Familial Hyperinsulinism affects insulin levels, which in turn affects blood glucose levels. Patients with the condition release too much insulin. Too much insulin causes blood glucose levels to drop, leading to hypoglycemia. Hypoglycemia can be mild or severe and may recur often or infrequently. Differences are noted even among family members.

Who is at Risk?

Familial Hyperinsulinism is noted in about 1 out of every 50,000 births. The condition is more prevalent in countries where intermarriage between family members is common. In these countries, the rate of disease averages about 1 in every 2,500 live births.

The condition is caused by a mutation to one of seven genes. The ABCC8 gene is most commonly affected and accounts for about 40-percent of all familial hyperinsulinism cases. The KCNJ11 gene is also associated with the condition, but not as frequently as the ABCC8 gene. About 50-percent of cases have no known cause.

Familial hyperinsulinism is an inherited condition. Typically, one altered gene is passed from the father to the child. The father may not show signs of the disorder. In utero, the healthy copy of the gene mutates causing the condition to become active and symptomatic.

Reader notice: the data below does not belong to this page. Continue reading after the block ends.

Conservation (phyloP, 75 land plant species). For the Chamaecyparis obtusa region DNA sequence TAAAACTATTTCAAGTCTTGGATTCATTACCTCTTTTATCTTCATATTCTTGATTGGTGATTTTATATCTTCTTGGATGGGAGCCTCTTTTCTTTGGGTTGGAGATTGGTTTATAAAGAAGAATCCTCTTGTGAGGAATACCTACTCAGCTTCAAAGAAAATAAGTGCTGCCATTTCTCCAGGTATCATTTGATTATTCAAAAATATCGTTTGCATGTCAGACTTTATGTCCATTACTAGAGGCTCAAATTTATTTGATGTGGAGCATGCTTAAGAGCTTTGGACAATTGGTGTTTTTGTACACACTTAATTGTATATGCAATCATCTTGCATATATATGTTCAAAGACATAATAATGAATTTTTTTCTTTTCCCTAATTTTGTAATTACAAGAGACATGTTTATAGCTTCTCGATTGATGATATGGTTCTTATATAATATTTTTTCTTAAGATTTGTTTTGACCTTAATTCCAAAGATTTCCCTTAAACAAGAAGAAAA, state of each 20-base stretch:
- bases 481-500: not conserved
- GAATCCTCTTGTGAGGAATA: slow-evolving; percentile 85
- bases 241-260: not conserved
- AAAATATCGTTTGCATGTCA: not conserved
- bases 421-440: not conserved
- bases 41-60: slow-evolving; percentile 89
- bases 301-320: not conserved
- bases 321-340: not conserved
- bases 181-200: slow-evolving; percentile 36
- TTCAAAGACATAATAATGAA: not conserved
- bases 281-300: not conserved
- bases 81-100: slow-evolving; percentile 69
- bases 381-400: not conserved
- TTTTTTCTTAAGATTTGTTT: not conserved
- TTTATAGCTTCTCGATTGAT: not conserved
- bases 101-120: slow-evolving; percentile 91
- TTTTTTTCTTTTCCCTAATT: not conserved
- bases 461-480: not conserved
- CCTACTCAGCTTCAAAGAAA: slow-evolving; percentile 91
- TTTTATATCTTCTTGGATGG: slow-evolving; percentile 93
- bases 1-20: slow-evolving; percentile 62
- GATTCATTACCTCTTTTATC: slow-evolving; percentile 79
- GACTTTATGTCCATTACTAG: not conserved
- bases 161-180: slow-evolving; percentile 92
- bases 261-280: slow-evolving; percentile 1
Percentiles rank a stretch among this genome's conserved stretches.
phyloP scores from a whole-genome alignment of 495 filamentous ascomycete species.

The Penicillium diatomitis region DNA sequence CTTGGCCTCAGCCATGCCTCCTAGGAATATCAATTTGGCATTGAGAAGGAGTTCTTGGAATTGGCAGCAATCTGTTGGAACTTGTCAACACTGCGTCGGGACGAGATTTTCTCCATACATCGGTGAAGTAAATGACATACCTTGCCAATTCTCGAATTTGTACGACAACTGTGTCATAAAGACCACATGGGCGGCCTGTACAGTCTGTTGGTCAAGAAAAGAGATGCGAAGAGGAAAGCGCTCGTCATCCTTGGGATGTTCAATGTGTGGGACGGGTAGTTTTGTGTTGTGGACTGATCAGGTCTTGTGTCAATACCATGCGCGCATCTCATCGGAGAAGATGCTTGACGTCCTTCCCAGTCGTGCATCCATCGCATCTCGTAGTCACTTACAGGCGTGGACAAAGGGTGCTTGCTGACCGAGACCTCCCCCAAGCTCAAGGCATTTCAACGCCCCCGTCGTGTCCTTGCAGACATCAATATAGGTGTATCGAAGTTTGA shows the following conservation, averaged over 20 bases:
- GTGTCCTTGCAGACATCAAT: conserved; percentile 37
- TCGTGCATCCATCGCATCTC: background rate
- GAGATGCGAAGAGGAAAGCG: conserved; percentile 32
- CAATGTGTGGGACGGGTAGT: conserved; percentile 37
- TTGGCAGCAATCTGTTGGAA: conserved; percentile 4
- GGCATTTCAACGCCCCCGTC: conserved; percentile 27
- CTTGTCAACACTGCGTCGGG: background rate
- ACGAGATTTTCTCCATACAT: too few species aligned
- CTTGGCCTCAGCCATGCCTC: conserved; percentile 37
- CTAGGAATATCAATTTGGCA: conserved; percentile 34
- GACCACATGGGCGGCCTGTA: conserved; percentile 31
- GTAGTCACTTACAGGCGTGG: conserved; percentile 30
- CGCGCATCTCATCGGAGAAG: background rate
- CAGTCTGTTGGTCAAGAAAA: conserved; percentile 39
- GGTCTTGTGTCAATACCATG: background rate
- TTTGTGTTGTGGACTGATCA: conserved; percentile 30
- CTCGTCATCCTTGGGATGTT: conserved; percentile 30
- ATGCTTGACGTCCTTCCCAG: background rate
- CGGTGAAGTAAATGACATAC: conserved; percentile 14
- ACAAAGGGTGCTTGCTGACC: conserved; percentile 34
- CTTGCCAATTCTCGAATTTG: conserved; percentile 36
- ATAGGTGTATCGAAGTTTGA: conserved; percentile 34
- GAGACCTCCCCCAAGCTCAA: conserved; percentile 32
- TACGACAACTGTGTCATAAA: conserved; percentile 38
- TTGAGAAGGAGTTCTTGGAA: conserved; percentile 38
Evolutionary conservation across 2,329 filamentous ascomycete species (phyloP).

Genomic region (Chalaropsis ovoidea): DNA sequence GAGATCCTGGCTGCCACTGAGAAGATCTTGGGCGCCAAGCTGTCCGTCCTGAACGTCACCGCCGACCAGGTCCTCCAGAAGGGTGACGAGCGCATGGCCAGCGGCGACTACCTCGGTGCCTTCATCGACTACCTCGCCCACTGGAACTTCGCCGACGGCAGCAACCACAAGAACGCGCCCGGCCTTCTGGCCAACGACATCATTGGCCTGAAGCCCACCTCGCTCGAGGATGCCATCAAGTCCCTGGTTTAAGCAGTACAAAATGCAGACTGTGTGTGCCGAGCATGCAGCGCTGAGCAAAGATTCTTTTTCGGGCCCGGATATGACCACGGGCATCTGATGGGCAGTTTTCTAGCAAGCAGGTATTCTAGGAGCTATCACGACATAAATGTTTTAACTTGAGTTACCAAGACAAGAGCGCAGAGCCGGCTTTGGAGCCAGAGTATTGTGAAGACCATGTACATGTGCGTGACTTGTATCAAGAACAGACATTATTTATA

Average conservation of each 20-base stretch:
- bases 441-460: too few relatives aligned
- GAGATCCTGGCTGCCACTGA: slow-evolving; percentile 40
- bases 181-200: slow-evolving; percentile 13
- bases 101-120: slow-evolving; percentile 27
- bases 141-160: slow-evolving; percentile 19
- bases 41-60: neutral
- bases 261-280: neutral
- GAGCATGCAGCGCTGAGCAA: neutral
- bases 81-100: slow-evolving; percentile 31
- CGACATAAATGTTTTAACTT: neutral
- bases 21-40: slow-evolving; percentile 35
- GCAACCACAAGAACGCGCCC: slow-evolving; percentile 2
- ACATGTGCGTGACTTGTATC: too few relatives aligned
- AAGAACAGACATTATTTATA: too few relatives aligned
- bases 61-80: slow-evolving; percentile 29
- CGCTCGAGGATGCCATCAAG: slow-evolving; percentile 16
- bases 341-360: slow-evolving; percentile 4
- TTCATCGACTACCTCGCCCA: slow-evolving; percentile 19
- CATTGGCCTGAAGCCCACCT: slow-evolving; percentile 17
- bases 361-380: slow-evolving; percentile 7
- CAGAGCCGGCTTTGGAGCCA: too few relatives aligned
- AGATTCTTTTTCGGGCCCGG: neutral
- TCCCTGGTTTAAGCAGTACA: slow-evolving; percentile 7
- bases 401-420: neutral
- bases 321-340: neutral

Symptoms

Common symptoms of familial hyperinsulinism include:

 

  • Low blood sugar
  • Lethargy or fatigue
  • Irritability
  • Seizures
  • Difficulty breathing
  • Coma

Diagnosis

Diagnosis of familial hyperinsulinism requires genetic testing. Before being sent for testing, a physician will typically take a complete medical history. Blood and urine testing may be completed in an office or via an outside lab. Due to the genetic nature of the disease, parents may wish to undergo genetic testing in addition to affected children.

Treatment

Treatment of familial hyperinsulinism is focused on controlling blood glucose levels and preventing brain damage. Brain damage may result if blood glucose levels remain low of extended periods or if blood glucose levels drop frequently. When the condition is initially diagnosed, patients may be given intravenous glucose to bring glucose levels back to a safe level. After normalizing glucose levels, patients may be treated with dietary changes and prescription medications to control insulin release. In rare cases, pancreatic resection may be required. Pancreatic resection involves removing all or part of the pancreas.

Life Expectancy

If familial hyperinsulinism is treated early, the condition can be managed for a lifetime with no decrease in life expectancy. If the condition is not treated it can be fatal.